Andrew Read is firing some of science’s latest salvos in the fight against malaria, including a resistance-proof green pesticide
Vector-borne diseases (VBDs) – deadly viruses and bacteria born by mosquitoes, ticks and fleas – have been gloomy landmarks on the pages of human history, particularly after massive scourges like the fifth-century Plague of Justinian wiped out some 25 to 100 million people in the Eastern Roman Empire and heralded the beginning of the Dark Ages in Europe. And #justonebite from a disease-carrying insect, as the World Health Organization (WHO) Twitter campaign for World Health Day reminds us, is all it takes to contract one.
Malaria kills some 627,000 people each year; in 2012, about 460,000 of them are children who died before their fifth birthday – that’s one child death per minute. Dengue is otherwise known as “bone-break fever,” due to its wracking effects. Chikungunya, a virus spreading rapidly in the Caribbean, brings headache, joint pain and rashes. No wonder just thinking about these gives us the shivers, a fact Bill Gates drove home when he released a jar of mosquitoes into the room at his TED talk in 2009, saying, “Not only poor people should experience this.”
This unsettling move was prescient; we normally think of these diseases as problems only in poor nations like many in Africa, but thanks to globalization and climate changes they’re getting closer to or diving more deeply into the U.S. Someday, West Nile virus, dengue and perhaps Chikungunya may become facts of life here.
Many of these are killers without a cure, so humans have set our wits to defeating them one way or another. We’ve tried pesticides; environmental control; shields like clothing and bed nets. TEDMED 2012 speaker Andrew Read, biologist and Director of the Center for Infectious Disease Dynamics at Penn State University, has other ideas: He’s attacking viruses where they live, inside a mosquito’s body.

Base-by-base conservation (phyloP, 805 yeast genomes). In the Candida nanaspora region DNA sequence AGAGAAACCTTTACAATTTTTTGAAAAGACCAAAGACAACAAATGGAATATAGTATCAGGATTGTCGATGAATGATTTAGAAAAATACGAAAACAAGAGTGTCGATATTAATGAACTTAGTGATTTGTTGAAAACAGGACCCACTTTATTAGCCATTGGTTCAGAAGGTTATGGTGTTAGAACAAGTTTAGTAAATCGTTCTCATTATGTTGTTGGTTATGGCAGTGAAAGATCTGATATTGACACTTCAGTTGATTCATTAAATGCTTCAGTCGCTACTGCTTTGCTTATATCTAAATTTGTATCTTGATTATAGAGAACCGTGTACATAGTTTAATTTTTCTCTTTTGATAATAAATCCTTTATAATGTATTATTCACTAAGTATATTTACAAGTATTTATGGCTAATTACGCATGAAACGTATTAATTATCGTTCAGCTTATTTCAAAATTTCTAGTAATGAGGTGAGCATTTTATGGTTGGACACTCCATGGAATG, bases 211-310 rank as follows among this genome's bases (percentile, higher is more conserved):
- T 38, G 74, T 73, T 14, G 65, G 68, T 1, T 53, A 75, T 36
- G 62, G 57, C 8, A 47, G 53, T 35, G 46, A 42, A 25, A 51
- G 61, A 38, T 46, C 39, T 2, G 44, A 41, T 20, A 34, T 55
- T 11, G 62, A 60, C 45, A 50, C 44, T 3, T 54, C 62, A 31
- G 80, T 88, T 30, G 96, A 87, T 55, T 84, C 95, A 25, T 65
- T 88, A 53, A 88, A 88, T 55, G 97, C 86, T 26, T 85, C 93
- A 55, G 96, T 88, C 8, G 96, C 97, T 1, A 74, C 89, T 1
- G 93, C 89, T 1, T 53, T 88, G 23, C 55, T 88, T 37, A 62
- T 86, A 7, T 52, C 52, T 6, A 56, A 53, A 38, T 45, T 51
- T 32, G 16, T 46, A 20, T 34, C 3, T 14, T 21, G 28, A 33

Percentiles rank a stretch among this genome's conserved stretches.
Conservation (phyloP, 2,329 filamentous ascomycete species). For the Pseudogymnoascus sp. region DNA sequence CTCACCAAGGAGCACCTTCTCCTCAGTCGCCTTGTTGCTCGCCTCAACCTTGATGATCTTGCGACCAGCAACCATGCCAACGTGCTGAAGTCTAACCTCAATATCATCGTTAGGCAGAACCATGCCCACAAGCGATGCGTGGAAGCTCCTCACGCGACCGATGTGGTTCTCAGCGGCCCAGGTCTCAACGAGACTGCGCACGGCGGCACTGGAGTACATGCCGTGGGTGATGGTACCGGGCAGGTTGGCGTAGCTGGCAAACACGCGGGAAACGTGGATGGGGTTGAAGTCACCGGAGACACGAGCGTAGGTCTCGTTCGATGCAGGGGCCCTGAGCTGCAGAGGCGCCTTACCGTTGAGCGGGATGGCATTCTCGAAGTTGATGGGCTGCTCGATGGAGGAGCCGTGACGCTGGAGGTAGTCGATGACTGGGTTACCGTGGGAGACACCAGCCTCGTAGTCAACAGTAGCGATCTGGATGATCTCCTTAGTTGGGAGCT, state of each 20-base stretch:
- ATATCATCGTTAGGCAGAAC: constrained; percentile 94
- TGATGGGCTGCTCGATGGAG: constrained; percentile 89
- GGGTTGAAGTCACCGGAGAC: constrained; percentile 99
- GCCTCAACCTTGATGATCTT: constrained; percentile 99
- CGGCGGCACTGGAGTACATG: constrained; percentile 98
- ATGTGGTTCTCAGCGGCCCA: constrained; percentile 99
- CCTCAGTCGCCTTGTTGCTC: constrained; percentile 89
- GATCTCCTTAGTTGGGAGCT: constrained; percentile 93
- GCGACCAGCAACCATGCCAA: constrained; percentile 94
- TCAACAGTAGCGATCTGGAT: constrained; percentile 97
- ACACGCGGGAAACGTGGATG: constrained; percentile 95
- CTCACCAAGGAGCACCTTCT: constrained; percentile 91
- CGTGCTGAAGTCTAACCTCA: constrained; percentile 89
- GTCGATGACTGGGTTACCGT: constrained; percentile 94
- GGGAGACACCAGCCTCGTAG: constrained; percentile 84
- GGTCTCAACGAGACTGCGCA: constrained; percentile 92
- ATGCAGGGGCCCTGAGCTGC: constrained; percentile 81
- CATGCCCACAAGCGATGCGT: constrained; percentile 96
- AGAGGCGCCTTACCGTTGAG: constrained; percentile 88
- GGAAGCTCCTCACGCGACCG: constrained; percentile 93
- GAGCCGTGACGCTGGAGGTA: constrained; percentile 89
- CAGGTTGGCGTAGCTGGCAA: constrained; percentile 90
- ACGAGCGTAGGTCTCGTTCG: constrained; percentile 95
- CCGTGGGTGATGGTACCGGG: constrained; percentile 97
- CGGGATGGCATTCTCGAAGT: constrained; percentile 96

Read is working with Mathew Thomas, a fellow entomologist, to grow a pathogenic fungus that infiltrates a mosquito’s organs, eventually killing it before the malaria parasite it may harbor matures enough to become contagious, a period of about 12 days. The fungus, which shows no harm to humans, can be sprayed on walls, floors and standing water inside a home.
The fungus aims to be an evolution-proof insecticide. Indoor spraying is still a cornerstone of malaria control, but mosquitoes eventually breed resistance to strains of pesticides if they’re killed immediately, and we don’t have that many new chemical options with which to attack them. Plus, killing all of the world’s mosquitoes could have unforeseen ecological consequences. Instead, Read’s formula kills the bugs more slowly, so that the female has time to lay eggs before expiring.
Read has devoted the majority of his career discovering how infectious diseases evolve, particularly the malaria parasite. As he discussed at TEDMED 2012, there are two ways to combat resistance: a “drugs-bugs” arms race, in which the bugs are already slowly winning; or evolutionary management, trying to shape the bug populations of the future, which which we’ve done a lousy job so far, he says, in part because many scientists don’t fully understand evolutionary biology.
“If we’re really serious, we’ve got to start measuring things, like the selective forces happening when we hit these bugs. We need to think if we can retard or even stop the evolution that undermines our marvelous technology.
“When we attack life, life evolves back. We are picking a fight with natural selection, and natural selection is one of the most powerful forces in the universe. Going into a fight without Darwin is like going to the moon without Newton,” Read said in his talk.
Nevertheless, his solution hasn’t yet gone to trial. Funding for his efforts and similar ones is scarce, Read says, adding, “Killing bugs is just not sexy.” The global research and development budget is small in proportion to the severity of malaria’s harms. Of that, the vast majority goes toward tinkering with chemical solutions to kill the messengers, while only about 4 percent goes toward actual vector control; that may change, Read says, as resistance continues to build, as it is in some areas, including West Africa.
If diseases in Chikungunya do spread into the U.S., and there is political pressure for a greener, non-chemical solution, ideas like his may gain more traction. One sign: His colleague Matthew Thomas is working on a fungal agent to kill bedbugs — an idea that’s already received much attention as their numbers grow in the U.S.
— Stacy Lu